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Thread: Sizing bathroom exhaust vent

  1. #1
    DIY Senior Member rdtompki's Avatar
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    Default Sizing bathroom exhaust vent

    I'm remodeling our large (>200 sq. ft.) master bathroom. The bathroom is currently not vented, but does have three windows (which are almost never open). It seems like venting is a good idea, but I'm trying to keep that part of the project simple. The rule of thumb seems to be 1 cfm per square foot of bathroom, but the largest single vent I can find is 150 cfm. Can anyone suggest an approach to venting a bath of this size? I could go with a remove in line fan and two ceiling registers or simply pick a reasonable size vent (>100 cfm) and I'll be better off than I was before. Is this rule of thumb for sizing valid or very conservative for a dry climate (San Jose, CA).

    Rick T

  2. #2
    Plumber jimbo's Avatar
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    The CFM of an exhaust is based on how many air changes per hour you want. If your ceilings are 8', you have 1600 cuft, so your rule of thumb 1CFM per sq. foot would get about 7 air changes per hour. I don't know if any codes address this, but I believe numbers between 5 and 8 changes per hour are tossed around, so you are in the ball park.

    A single fan of 200 CFM, or even 150, will be noisy. Panasonic makes probalby the quietest; I think they have a 0.8 sone 160CFm unit. It is pricey; around $260 last I looked.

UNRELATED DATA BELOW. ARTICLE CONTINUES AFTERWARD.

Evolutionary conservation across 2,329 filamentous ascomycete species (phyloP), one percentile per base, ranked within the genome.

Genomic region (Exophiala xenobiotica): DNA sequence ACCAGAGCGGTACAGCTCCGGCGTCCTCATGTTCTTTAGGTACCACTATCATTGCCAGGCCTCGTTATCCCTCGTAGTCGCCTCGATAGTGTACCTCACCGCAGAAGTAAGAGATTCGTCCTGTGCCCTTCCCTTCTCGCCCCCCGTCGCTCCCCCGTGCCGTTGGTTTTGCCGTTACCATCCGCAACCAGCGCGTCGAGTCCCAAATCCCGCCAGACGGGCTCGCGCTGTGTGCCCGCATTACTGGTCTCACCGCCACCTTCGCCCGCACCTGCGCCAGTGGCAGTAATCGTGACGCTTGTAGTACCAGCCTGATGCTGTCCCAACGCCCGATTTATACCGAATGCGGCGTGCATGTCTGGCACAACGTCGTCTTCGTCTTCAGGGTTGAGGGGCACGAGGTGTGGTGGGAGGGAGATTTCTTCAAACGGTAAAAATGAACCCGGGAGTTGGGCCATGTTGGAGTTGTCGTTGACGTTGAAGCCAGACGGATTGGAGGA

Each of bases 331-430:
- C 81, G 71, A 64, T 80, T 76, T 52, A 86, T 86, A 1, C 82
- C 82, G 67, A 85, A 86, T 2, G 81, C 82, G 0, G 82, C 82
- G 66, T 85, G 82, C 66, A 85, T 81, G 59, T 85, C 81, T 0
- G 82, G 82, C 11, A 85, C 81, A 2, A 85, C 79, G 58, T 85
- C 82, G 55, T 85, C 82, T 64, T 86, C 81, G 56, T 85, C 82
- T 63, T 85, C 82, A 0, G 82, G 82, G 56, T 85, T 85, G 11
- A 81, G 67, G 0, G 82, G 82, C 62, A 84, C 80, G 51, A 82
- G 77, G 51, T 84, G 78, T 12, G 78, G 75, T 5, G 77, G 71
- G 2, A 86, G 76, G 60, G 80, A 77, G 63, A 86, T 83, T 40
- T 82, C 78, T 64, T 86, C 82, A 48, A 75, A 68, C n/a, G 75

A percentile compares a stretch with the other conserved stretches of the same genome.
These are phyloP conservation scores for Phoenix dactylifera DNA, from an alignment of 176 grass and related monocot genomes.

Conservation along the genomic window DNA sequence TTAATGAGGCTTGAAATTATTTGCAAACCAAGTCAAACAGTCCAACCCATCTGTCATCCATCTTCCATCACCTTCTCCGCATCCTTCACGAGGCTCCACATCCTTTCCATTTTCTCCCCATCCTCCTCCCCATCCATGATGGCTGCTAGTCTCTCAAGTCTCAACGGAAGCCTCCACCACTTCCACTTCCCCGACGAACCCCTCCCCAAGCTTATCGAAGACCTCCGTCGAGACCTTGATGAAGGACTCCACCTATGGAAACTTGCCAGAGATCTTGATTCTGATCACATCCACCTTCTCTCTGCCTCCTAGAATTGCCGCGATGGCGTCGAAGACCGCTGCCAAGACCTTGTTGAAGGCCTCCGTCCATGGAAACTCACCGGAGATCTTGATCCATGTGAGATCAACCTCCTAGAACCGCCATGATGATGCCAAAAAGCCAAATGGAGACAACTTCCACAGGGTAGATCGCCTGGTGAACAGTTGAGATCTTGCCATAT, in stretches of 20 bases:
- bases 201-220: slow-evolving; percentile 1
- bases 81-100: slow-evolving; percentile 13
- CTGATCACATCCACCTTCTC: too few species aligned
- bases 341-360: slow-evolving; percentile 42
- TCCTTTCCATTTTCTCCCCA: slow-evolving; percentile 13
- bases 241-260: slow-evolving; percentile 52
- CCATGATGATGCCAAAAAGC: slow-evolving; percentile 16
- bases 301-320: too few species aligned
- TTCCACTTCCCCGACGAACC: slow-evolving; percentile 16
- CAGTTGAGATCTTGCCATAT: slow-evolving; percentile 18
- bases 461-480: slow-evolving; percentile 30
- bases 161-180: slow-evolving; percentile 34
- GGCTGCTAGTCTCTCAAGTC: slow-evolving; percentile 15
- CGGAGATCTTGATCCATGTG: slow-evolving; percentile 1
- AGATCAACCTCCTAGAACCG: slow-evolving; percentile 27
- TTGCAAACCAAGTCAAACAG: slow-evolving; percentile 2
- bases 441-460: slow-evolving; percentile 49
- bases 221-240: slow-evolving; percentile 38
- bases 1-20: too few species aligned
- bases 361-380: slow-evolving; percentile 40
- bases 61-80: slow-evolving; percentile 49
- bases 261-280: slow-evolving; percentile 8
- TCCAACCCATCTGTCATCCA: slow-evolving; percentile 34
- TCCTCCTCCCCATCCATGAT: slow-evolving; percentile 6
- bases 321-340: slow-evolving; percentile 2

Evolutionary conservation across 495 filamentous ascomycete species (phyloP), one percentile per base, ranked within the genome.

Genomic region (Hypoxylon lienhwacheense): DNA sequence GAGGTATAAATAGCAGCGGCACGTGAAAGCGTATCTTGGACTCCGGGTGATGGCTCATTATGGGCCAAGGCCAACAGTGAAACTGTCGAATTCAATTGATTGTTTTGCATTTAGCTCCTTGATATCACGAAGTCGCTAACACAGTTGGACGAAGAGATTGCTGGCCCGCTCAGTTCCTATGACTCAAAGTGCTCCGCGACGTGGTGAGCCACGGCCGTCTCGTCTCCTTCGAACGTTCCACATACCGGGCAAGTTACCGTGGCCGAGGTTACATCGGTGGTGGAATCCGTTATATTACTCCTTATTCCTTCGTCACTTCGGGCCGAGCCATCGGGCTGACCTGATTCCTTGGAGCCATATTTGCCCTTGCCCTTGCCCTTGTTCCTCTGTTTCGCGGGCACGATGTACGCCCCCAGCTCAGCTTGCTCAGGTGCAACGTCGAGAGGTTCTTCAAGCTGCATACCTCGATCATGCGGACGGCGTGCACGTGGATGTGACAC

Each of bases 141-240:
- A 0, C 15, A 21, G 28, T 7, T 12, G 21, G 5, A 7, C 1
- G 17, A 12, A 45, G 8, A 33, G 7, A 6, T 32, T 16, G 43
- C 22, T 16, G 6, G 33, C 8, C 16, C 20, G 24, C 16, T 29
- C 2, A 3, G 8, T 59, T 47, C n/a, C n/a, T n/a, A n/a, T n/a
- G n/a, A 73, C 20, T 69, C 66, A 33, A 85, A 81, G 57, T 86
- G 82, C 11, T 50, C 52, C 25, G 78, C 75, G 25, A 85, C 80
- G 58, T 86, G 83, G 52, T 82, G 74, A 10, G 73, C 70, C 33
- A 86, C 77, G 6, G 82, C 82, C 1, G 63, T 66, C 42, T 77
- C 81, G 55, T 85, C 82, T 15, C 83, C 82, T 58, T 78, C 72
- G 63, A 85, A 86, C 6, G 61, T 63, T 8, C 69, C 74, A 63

I would consider a remote inline duct fan, or even 2.


    In most areas, having windows in the bathroom meets the code ventilation requirement. But your experience is typical: the windows are never opened!

  3. #3
    DIY Senior Member rdtompki's Avatar
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    Thanks for the tip on panasonic. They have a 240 cfm remote unit that might fit the bill. Panasonic also provides the duct calculation (pressure drop) method on their website. List is about $250 so the total of fan, ducting and ceiling fixtures won't be cheap, but I'm determined to do this thing right.

    Rick T

  4. #4
    DIY Senior Member sulconst2's Avatar
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    i've got a good size bathroom with vaulted ceilings. used a panasonic wall mount above the shower. it has a 6" exhaust duct to move more air plus is very quiet. being above the shower the room never gets condensation.

  5. #5
    Plumber jimbo's Avatar
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    Good job on running with more research. I like your plan.

    I personally believe in overkill on bathroom venting. Mold is just hovering there waiting for a little spot with just enougn moisture and not enough fresh air!

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